Understanding intentional torts

| Feb 23, 2015 | Civil Appeals

Many civil lawsuits in New Jersey are the result of an intentional tort. A tort is any kind of wrongful action that results in a person being harmed in some way. When a person carries out a wrongful action in full knowledge of what they are doing, this is referred to as an intentional tort.

One of the simplest examples of an intentional tort is when someone punches another person in the face. It is usually easy to prove that the person who punched the other person in the face acted intentionally. However, a person may be found guilty of performing an intentional tort even if they did not intend to cause the specific harm that they caused. For example, a person who intentionally frightened someone and caused them to have a heart attack committed an intentional tort even if they did not intend to cause the person to have a heart attack.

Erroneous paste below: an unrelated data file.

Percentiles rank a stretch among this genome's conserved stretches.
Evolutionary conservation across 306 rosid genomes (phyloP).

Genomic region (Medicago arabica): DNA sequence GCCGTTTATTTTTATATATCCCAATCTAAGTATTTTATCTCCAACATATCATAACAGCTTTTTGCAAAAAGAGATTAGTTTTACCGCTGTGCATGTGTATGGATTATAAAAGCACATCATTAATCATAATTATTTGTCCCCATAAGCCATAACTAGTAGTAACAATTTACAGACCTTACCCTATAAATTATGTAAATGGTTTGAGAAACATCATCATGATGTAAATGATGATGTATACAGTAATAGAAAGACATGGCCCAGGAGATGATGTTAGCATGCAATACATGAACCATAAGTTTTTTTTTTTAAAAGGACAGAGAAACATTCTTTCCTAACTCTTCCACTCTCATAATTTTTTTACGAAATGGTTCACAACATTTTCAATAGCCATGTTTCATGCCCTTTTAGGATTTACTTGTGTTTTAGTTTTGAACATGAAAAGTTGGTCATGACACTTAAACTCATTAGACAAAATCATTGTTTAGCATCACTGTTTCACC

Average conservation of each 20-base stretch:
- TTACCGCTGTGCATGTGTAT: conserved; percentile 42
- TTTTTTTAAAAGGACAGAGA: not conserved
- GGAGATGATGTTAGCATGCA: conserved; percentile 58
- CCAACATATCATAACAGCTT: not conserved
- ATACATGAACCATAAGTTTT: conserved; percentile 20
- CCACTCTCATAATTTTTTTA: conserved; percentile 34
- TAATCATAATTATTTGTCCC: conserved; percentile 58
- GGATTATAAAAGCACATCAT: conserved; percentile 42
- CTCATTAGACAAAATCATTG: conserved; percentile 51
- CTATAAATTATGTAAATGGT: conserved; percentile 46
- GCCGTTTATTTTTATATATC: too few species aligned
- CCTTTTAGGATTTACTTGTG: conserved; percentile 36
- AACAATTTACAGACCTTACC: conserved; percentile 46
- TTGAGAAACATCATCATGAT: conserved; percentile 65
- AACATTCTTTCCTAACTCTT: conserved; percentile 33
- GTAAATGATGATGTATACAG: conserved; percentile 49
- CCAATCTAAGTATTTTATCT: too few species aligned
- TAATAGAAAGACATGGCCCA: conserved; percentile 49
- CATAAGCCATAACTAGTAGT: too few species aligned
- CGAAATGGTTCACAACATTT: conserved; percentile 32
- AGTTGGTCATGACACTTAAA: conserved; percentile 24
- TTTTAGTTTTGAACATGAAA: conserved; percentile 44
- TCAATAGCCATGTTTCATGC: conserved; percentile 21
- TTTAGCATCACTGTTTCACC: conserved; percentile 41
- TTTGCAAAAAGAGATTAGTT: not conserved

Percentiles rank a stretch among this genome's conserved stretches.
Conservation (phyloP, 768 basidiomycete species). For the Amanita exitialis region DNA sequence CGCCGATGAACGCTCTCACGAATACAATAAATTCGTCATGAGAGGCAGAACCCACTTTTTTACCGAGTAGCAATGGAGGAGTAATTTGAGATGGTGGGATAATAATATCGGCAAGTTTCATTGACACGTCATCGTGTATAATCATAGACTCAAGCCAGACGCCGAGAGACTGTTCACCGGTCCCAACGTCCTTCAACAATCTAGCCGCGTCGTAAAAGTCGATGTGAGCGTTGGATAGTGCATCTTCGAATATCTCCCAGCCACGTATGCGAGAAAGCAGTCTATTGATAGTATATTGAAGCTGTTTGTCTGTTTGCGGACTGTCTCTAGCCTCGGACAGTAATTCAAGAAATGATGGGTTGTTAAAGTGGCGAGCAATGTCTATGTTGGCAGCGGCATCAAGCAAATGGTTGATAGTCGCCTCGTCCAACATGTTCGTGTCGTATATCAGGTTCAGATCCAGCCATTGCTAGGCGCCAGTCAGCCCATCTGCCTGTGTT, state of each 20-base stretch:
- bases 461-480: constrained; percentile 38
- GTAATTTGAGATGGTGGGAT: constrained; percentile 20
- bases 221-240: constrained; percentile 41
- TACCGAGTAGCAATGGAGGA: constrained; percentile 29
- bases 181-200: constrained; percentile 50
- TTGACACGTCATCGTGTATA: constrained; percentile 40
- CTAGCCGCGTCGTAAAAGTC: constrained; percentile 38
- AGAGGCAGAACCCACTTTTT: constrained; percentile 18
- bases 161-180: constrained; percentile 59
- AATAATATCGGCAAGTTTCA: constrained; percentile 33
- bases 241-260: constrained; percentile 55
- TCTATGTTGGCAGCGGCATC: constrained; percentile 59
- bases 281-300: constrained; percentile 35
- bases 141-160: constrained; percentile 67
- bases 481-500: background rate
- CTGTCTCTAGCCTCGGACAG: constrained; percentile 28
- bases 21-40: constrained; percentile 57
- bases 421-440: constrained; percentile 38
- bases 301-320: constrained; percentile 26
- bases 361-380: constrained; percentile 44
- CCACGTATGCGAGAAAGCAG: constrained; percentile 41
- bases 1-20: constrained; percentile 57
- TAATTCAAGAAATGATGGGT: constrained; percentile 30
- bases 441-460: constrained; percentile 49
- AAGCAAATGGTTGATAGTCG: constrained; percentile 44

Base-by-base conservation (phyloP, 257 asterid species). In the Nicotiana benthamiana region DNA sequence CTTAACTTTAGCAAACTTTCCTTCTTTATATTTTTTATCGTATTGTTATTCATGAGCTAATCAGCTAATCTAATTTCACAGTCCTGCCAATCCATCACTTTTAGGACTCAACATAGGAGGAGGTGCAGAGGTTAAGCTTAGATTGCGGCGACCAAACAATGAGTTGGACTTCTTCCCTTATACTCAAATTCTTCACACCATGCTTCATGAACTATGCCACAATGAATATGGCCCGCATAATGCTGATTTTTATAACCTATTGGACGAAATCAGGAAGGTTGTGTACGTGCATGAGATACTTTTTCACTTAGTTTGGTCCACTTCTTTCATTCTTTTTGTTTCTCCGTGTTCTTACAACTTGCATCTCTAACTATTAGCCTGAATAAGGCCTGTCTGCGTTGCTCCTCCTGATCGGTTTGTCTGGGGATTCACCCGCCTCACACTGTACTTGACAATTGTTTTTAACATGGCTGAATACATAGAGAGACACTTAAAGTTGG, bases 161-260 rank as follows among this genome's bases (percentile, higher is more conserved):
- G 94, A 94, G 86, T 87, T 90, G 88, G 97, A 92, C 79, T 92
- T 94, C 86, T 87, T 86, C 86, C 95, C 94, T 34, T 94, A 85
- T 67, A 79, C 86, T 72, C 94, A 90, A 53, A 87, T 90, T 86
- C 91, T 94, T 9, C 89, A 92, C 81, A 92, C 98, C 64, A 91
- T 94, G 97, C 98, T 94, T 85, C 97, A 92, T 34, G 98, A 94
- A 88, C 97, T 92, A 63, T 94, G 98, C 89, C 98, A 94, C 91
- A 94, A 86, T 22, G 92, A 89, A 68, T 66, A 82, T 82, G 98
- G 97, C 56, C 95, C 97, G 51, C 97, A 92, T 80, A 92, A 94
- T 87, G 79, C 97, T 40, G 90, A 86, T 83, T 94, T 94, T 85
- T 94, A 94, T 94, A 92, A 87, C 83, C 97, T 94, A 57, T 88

There are many different categories of intentional torts including battery, assault, false imprisonment and infliction of emotional harm. A claim could also be filed for an intentional tort that involves a fraudulent act, defamation, an invasion of privacy or trespass onto property. If a judge finds that a person committed an intentional tort, they may be ordered to reimburse the victim for damages.

A person who files a civil lawsuit after being harmed by an intentional tort might not win their case initially. Many intentional tort cases must be appealed to higher courts before the plaintiff is able to secure an award for damages. An attorney may be able to help a plaintiff who lost their intentional tort case to file appeals of the original judge’s decision.